Currently I am working as a Postdoc at the department in the research group of Prof. Dr. Kees van Gestel on the effects of microplastics on soil fauna communities. Instead of following a more traditional ecotoxicological approach of applying a concentration range to a single species, we adopted a more ecology-based approach. We do this by exposing intact soil cores, with the native communities of soil fauna present, to microplastics which are applied through addition of sewage sludge. This way, the obtained results can be more easily linked to real-world situations where sewage sludge with microplastics is applied to natural fields.
Besides this Postdoc position, I am valorizing an experimental setup which I developed during my PhD by bringing the setup to market. With this setup, named CLIMECS (CLImatic Manipulation of ECosystem Samples; www.climecs.com), researchers can easily create different climatic scenarios by programming temperature profiles and precipitation patterns simultaneously. This setup therefore allows for testing of multiple stressor effects, and includes the option to create condition which mimic extreme climatic events. We have 40 individually programmable units at the VU, in which intact soil cores from the field can be exposed to maintain natural realism in the experiments. CLIMECS can now be bought by other interested parties, such as other universities, research institutes and R&D departments of (agritech) companies.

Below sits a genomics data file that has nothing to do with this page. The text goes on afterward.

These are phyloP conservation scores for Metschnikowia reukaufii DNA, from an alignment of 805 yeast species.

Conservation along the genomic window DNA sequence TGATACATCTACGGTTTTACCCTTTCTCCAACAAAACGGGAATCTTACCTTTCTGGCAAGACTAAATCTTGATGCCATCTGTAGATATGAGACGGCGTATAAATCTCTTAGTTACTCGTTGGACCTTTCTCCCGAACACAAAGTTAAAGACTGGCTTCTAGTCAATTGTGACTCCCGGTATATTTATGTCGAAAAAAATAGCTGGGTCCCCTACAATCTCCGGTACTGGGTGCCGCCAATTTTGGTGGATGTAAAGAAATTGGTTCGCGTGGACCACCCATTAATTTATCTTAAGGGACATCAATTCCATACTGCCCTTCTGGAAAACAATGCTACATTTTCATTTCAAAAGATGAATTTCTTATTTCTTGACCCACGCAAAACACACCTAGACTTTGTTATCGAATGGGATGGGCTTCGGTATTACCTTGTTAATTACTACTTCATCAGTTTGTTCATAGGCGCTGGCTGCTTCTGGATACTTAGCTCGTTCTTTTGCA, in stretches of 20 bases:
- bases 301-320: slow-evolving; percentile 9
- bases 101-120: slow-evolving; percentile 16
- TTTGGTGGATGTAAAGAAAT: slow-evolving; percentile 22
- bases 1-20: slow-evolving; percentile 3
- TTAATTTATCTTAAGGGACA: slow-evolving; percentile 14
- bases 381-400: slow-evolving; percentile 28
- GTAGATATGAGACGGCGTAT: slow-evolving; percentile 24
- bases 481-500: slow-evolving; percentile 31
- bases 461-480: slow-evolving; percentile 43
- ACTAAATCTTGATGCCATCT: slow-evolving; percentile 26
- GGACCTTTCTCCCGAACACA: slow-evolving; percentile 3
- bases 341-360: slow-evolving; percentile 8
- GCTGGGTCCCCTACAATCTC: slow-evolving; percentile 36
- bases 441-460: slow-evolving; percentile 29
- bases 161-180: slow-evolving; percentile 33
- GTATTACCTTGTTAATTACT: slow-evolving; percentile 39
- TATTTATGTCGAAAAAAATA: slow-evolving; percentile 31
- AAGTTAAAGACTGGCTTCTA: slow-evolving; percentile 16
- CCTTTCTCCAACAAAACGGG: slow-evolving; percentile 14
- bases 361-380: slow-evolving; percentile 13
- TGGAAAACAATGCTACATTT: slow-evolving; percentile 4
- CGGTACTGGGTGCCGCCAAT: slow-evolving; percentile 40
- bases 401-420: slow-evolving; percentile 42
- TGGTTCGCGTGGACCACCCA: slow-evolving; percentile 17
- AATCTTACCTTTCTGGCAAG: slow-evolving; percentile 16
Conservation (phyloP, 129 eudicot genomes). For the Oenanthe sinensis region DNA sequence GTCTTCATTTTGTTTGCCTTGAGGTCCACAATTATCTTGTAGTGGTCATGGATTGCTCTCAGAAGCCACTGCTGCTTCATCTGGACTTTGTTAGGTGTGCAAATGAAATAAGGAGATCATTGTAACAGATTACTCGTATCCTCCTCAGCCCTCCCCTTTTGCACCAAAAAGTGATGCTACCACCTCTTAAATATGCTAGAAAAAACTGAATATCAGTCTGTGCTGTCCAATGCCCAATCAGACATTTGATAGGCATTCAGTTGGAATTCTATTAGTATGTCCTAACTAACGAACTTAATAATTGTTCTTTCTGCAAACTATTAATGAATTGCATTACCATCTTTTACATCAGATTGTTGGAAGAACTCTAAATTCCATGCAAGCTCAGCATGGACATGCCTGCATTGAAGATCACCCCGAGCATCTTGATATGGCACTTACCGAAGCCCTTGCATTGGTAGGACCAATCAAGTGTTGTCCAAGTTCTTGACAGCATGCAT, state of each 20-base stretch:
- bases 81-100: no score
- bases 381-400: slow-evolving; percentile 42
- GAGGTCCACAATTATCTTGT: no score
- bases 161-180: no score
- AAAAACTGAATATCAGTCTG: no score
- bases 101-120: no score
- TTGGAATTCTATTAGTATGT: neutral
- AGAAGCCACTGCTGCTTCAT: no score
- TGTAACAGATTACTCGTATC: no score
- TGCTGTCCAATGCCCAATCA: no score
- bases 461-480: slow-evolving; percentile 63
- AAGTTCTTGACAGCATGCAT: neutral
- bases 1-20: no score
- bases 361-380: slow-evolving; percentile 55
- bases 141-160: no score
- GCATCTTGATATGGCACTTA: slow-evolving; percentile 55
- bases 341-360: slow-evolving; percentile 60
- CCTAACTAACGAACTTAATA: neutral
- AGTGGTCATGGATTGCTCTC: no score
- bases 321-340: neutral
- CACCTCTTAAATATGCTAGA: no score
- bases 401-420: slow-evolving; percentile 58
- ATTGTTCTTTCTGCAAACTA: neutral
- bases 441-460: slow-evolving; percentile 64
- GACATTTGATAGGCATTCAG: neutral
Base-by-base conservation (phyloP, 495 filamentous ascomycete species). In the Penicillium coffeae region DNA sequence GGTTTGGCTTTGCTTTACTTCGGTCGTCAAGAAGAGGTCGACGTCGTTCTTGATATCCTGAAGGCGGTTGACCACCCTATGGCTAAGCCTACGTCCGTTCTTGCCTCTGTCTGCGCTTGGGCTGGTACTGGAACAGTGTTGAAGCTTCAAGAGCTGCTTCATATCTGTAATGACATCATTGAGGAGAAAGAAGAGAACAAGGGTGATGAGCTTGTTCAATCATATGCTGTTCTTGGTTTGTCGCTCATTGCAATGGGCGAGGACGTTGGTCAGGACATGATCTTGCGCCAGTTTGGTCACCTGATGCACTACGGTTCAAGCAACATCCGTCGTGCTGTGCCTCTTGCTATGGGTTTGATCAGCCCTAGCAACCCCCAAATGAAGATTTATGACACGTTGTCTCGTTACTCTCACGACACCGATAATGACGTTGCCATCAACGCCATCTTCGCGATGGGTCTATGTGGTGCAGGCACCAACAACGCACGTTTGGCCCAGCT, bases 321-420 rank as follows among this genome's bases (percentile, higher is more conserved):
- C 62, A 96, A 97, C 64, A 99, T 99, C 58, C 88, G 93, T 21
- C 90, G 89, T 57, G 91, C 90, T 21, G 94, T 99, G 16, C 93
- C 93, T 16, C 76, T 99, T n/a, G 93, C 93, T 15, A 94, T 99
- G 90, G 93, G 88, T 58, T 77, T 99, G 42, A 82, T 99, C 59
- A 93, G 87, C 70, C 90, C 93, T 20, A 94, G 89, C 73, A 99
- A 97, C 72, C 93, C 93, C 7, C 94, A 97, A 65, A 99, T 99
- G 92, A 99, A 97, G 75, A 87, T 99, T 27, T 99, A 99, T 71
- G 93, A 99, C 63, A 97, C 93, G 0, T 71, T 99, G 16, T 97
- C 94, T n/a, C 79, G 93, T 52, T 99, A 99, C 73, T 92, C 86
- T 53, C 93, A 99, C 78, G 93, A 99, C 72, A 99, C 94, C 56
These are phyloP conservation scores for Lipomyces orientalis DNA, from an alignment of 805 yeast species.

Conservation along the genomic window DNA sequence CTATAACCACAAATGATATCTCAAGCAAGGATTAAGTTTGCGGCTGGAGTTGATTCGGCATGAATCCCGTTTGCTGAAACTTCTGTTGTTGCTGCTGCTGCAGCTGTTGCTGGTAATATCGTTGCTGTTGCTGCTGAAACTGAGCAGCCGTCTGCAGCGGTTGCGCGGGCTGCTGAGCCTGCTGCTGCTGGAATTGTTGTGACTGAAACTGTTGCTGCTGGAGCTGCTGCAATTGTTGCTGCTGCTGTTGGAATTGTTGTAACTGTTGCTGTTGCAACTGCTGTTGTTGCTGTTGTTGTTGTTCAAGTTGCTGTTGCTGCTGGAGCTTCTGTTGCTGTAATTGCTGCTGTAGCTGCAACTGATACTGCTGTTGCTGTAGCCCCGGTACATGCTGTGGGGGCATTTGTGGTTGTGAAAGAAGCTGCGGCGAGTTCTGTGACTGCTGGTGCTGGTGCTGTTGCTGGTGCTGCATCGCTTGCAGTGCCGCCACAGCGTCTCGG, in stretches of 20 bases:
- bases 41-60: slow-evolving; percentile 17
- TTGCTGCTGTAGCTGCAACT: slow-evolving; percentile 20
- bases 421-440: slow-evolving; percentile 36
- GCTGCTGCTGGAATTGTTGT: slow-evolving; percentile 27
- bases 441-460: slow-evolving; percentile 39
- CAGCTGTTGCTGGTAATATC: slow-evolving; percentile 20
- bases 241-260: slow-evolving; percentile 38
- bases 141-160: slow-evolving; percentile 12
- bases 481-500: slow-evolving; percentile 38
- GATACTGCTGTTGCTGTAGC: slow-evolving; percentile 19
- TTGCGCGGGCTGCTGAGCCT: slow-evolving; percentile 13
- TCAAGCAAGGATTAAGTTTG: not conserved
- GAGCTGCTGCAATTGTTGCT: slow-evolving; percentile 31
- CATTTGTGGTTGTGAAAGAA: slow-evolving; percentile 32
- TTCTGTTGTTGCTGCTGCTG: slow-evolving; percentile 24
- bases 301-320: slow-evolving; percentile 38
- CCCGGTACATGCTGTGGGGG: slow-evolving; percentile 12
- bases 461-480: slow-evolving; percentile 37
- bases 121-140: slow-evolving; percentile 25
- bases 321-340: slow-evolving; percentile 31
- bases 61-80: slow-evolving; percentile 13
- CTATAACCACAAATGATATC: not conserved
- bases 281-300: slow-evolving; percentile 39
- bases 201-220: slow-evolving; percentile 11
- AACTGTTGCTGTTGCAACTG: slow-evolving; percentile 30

Before starting the positions above, I finished my PhD at this department on the effects of extreme climatic events on soil fauna communities with my thesis: “Feeling the heat: Effects of extreme climatic events on species performance, interactions and community composition”. To investigate this, I applied a variety of techniques ranging from field-monitoring and field- & laboratory-manipulations to modelling experiments.
Franken O., Huizinga M., Ellers J., Berg M.P. (2018). Heated communities: Large inter- and intraspecific variation in heat tolerance across trophic levels of a soil arthropod community. Oecologia, 186: 311-322. doi: 10.1007/s00442-017-4032-z.
• Awarded the Hanski Prize from Oecologia.
Franken O., Ferreira S.S.D, Jesse W.A.M., Berg M.P., Ellers J. (2018). A common yardstick to measure the effects of different extreme climatic events on soil arthropod community composition using time-series data. Frontiers in Ecology and Evolution, 6: 195. doi: 10.3389/fevo.2018.00195.
Franken O., Ooms A. (Eds) (2016) Themanummer bodemfauna. Entomologische Berichten, 76(2).
[Guest editor on a special issue about soil fauna]
González J.B, Petipas R.H, Franken O., Kiers E.T., Veblen K.E., Brody A.K. (2018). Herbivore removal reduces influence of arbuscular mycorrhizal fungi on plant growth and tolerance in an East African savanna. Oecologia, 187: 123-133. doi: 10.1007/s00442-018-4124-4.
Kiers E.T., Duhamel M., Beesetty Y., Mensah J.A., Franken O., Verbruggen E., Fellbaum C.R., Kowalchuk G.A., Hart M.M., Bago A., Palmer T.M., West S.A., Vandenkoornhuyse Ph., Jansa J., Bücking H. (2011). Reciprocal rewards stabilize cooperation in the mycorrhizal symbiosis. Science, 333: 880-882. doi: 10.1126/science.1208473.